Today is the last day to comment to CPAC on the Egyptian MOU. Please consider doing so if you have not done so already. You can comment from here or follow the directions here.
Here is my own personal comment:
Dear Prof. Gerstenblith and Committee Members,
I’m troubled that news reports have strongly suggested a MOU with Egypt is a “done deal” even before CPAC meets and what that says about our own government which is so fond of lecturing the Egyptians about “democracy” and “rule of law.” Nevertheless, if restrictions have been or will be approved, they should be limited to Pharaonic material of cultural significance and site specific material from later Hellenistic, Roman and Islamic cultures. Under no circumstances should there be restrictions on coins of the sort widely collected world-wide.
There certainly has been looting in Egypt, as has been the case since ancient times. However, there is a real question whether there is an “emergency” of “crisis proportions” and, if so, if any “emergency” is of Egypt’s own making. During a recent public forum meant to publicize the need for import restrictions, Egyptologist Monica Hanna conceded that high ranking Egyptian government officials were intimately involved in illicit antiquities trafficking, that much damage is due to urban encroachment onto archaeological sites, and that common people don’t respect their past because they believe it belongs to Egypt’s abusive military dictatorship and not them. This, of course, is the real root of Egypt’s problems. Since prior military governments made the trade in all antiquities illegal, artifacts have been either illegally traded or devalued so much that they are either destroyed or dumped in landfills.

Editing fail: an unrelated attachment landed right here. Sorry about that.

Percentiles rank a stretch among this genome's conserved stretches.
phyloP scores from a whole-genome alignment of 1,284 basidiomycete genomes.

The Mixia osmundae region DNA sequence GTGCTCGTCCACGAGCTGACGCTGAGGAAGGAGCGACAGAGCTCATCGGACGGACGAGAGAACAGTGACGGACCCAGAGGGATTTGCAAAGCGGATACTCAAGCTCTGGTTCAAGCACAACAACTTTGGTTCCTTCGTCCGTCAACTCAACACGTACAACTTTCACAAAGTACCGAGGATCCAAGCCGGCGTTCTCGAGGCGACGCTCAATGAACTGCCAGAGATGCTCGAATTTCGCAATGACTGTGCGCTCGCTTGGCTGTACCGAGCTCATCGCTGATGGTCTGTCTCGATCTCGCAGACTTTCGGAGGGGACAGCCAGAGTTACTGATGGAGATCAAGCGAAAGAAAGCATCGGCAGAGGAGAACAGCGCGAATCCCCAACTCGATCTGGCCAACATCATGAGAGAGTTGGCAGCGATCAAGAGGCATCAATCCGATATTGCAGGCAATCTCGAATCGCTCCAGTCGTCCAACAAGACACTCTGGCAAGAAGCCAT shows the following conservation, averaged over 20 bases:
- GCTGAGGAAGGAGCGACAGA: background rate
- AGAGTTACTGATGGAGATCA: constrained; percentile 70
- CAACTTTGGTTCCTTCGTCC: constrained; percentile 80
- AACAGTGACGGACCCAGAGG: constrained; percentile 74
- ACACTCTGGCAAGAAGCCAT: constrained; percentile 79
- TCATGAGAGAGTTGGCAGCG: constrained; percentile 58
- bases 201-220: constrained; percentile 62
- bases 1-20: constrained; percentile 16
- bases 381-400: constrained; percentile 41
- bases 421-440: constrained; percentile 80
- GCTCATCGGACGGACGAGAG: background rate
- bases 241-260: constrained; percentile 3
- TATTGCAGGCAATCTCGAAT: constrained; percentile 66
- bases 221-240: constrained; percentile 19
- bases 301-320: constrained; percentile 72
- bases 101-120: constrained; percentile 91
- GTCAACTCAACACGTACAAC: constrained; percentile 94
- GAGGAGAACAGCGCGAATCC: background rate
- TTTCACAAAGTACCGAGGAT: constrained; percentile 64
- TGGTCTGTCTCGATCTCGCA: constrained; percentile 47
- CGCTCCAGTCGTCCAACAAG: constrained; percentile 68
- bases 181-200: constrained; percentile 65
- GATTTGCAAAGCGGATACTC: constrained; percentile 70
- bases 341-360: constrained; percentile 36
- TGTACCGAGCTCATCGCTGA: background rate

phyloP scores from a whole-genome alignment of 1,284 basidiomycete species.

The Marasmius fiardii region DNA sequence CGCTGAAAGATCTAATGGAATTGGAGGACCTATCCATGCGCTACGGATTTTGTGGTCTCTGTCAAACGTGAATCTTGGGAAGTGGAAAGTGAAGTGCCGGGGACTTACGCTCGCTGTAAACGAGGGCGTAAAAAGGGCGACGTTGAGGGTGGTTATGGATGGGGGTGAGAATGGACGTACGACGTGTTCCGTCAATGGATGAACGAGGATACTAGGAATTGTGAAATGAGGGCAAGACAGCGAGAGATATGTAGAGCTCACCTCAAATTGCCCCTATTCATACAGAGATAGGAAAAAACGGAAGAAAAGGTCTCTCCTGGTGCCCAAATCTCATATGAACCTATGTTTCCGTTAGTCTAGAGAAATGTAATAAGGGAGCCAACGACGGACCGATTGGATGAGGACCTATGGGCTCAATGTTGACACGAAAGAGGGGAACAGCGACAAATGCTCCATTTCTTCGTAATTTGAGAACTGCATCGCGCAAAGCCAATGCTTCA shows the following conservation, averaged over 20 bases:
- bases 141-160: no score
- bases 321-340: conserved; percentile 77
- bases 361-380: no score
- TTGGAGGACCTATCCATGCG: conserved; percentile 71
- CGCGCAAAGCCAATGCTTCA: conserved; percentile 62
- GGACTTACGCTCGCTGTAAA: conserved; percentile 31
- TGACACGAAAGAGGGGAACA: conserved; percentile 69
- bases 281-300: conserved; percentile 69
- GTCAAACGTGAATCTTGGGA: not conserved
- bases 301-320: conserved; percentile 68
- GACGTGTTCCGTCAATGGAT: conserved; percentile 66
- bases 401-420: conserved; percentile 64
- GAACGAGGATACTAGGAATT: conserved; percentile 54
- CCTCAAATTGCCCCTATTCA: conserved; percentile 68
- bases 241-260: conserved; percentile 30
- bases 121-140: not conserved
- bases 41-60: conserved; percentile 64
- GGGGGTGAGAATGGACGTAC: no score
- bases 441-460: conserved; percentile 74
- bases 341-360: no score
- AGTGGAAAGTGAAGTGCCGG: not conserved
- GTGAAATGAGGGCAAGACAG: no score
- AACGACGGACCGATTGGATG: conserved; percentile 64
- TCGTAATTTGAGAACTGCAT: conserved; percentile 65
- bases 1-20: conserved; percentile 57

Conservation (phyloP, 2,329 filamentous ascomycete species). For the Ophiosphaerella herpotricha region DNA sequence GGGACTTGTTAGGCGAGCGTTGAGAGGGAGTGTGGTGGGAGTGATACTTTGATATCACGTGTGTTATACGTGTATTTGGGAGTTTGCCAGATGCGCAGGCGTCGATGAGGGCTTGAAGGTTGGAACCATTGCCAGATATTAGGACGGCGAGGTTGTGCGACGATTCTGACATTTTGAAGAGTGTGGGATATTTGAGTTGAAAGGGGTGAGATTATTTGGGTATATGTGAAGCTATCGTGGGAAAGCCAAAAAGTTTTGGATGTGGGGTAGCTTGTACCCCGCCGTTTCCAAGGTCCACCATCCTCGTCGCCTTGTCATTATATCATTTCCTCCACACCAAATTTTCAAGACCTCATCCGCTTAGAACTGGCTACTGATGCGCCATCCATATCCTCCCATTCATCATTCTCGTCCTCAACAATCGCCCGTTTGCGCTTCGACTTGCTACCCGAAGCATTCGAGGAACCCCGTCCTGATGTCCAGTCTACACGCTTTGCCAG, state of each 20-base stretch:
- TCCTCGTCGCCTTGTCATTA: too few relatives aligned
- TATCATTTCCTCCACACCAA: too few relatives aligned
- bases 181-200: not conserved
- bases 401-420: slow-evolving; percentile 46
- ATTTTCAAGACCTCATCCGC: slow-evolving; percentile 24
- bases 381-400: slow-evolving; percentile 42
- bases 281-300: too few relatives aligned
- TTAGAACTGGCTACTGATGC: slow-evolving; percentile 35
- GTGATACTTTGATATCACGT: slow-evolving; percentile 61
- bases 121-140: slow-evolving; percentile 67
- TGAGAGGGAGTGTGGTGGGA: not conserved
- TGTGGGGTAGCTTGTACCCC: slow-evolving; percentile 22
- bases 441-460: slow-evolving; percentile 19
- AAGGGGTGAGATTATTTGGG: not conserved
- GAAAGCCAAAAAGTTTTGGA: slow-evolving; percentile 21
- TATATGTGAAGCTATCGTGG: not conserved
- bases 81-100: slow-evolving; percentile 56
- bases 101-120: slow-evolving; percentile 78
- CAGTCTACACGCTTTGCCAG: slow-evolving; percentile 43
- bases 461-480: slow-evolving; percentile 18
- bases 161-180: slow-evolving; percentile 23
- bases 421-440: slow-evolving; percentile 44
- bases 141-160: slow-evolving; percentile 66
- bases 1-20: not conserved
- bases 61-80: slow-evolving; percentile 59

Frankly, Egypt is such a mess, restrictions won’t help there, but they will certainly damage small businesses and collectors who cannot come up with documentation necessary to import minor artifacts like coins that typically don’t carry any provenance information. So, CPAC should limit the damage as outlined above, i.e., only restrict artifacts from the Pharaonic period which are of cultural significance as well as site specific material, like Fayum mummies, from later Hellenistic, Roman and Islamic cultures. This later material was produced for empires that are part of the cultural heritage of the larger Western and Islamic worlds. There should be no blanket import restrictions on this material on behalf of Egypt. Coins should not be included because with a few minor exceptions they date from later periods and cannot usually be traced to a particular site. Moreover, there is no indication metal detectors are in widespread use in Egypt, so it is highly unlikely that many are being illicitly removed from the country. Certainly, there does not appear to have been a large influx of ancient “Egyptian coins” onto our shores since the Arab Spring degenerated into first Islamic and now military dictatorship. So, please target any restrictions so they don’t hurt collectors of artifacts as common and as widely collected here and abroad as coins.
Thank you in advance for your interest in these matters. Please note I will also be commenting on behalf of client trade associations. [That comment can be found here.]